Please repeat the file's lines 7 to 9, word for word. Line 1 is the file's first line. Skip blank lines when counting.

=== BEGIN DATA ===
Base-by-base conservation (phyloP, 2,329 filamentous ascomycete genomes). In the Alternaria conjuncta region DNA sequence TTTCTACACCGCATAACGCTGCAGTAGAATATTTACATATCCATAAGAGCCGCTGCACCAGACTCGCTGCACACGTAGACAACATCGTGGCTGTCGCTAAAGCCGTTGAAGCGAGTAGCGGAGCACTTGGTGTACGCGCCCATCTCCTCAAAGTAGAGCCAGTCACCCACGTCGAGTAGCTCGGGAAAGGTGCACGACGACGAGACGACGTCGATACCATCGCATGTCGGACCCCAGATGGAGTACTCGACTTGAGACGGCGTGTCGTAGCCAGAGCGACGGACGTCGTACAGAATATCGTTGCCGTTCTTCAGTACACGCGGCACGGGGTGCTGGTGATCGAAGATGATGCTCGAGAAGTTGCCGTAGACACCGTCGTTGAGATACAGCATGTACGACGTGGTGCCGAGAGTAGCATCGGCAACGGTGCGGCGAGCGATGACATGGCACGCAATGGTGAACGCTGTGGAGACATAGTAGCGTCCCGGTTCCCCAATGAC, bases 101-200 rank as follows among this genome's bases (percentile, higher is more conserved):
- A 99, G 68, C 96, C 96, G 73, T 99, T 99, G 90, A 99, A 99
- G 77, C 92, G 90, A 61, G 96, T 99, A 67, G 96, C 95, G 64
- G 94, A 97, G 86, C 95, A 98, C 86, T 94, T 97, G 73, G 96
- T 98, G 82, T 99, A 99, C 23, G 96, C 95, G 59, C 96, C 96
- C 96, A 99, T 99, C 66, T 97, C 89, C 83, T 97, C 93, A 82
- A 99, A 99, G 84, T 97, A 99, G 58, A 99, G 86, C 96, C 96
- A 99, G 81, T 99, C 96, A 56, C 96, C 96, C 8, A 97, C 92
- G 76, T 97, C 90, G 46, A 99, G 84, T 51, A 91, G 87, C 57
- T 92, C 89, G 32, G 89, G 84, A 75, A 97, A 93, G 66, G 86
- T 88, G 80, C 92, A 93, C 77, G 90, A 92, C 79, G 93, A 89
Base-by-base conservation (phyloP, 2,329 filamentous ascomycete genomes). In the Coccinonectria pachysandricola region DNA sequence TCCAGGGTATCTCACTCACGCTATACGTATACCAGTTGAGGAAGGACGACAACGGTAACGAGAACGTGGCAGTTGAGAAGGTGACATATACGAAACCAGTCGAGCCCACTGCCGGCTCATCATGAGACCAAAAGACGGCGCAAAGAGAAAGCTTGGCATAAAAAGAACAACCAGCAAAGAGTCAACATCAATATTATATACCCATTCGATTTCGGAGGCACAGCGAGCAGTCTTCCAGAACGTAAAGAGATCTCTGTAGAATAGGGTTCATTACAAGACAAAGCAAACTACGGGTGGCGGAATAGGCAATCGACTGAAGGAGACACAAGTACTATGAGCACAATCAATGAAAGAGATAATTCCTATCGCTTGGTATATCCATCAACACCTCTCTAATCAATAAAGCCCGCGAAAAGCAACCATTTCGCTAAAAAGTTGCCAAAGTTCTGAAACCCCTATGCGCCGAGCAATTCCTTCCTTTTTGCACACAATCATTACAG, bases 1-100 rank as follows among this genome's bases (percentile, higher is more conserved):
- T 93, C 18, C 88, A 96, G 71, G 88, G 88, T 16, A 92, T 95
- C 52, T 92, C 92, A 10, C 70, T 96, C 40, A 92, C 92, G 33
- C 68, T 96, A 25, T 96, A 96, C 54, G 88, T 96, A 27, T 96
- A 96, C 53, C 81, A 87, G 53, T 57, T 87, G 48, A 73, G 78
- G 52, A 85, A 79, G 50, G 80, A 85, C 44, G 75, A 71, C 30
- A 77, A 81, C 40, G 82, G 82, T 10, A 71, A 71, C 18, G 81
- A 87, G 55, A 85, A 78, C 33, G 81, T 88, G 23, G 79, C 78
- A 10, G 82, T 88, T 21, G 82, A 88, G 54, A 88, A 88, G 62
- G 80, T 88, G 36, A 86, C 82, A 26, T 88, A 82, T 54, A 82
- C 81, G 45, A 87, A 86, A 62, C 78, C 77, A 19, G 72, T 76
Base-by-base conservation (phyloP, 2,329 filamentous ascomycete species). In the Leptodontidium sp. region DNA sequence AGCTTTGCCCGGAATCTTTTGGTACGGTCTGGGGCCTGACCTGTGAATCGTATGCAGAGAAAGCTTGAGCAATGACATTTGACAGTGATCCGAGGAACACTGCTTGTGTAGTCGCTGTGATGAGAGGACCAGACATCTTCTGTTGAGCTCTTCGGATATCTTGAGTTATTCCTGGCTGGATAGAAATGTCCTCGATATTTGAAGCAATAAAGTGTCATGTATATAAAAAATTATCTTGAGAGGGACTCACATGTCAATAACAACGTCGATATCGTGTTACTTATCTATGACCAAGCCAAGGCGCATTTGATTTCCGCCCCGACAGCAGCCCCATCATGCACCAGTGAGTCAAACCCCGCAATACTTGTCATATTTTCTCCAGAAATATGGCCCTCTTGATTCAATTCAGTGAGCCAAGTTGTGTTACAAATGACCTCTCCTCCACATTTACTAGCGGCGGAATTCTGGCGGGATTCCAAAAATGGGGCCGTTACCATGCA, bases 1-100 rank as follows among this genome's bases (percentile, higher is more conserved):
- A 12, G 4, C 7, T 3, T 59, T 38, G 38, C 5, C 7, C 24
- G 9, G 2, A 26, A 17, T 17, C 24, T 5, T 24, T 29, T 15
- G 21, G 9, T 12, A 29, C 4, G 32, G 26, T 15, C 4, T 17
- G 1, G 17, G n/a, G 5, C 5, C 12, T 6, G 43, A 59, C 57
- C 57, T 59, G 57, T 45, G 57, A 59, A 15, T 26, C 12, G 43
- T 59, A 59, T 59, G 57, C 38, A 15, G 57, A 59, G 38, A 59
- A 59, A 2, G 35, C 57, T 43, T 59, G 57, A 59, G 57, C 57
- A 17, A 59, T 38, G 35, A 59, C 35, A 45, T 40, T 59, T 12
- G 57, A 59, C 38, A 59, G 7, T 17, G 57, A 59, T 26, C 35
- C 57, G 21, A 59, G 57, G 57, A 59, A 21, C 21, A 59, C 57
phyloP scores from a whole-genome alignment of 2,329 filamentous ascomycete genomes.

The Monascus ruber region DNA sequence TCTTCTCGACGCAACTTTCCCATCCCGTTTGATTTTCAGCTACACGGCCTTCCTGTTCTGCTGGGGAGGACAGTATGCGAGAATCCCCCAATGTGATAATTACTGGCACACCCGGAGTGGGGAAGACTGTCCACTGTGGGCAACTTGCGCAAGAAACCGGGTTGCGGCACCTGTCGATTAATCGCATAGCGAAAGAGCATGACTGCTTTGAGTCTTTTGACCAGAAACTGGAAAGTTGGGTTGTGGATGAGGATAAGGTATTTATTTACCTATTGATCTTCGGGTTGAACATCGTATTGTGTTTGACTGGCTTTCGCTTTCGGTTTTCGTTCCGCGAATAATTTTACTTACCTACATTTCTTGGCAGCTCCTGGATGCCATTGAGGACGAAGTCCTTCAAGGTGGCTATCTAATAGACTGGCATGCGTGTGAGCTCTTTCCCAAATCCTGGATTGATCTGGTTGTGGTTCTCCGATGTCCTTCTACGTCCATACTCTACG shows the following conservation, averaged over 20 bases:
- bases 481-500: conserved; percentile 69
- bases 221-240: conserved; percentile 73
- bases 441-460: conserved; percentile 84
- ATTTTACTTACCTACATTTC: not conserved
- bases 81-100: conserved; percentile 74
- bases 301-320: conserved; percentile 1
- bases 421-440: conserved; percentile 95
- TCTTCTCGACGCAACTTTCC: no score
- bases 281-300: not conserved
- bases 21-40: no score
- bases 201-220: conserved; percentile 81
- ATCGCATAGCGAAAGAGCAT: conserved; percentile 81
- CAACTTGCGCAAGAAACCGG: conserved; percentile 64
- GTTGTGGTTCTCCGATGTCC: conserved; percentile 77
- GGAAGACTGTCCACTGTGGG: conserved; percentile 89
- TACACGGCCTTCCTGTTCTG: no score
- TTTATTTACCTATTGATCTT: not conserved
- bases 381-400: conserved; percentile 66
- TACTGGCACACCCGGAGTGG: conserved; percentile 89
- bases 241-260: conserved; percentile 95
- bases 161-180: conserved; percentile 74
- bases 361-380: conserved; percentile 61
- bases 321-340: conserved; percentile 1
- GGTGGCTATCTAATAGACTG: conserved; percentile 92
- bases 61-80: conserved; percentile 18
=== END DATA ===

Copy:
- A 99, A 99, G 84, T 97, A 99, G 58, A 99, G 86, C 96, C 96
- A 99, G 81, T 99, C 96, A 56, C 96, C 96, C 8, A 97, C 92
- G 76, T 97, C 90, G 46, A 99, G 84, T 51, A 91, G 87, C 57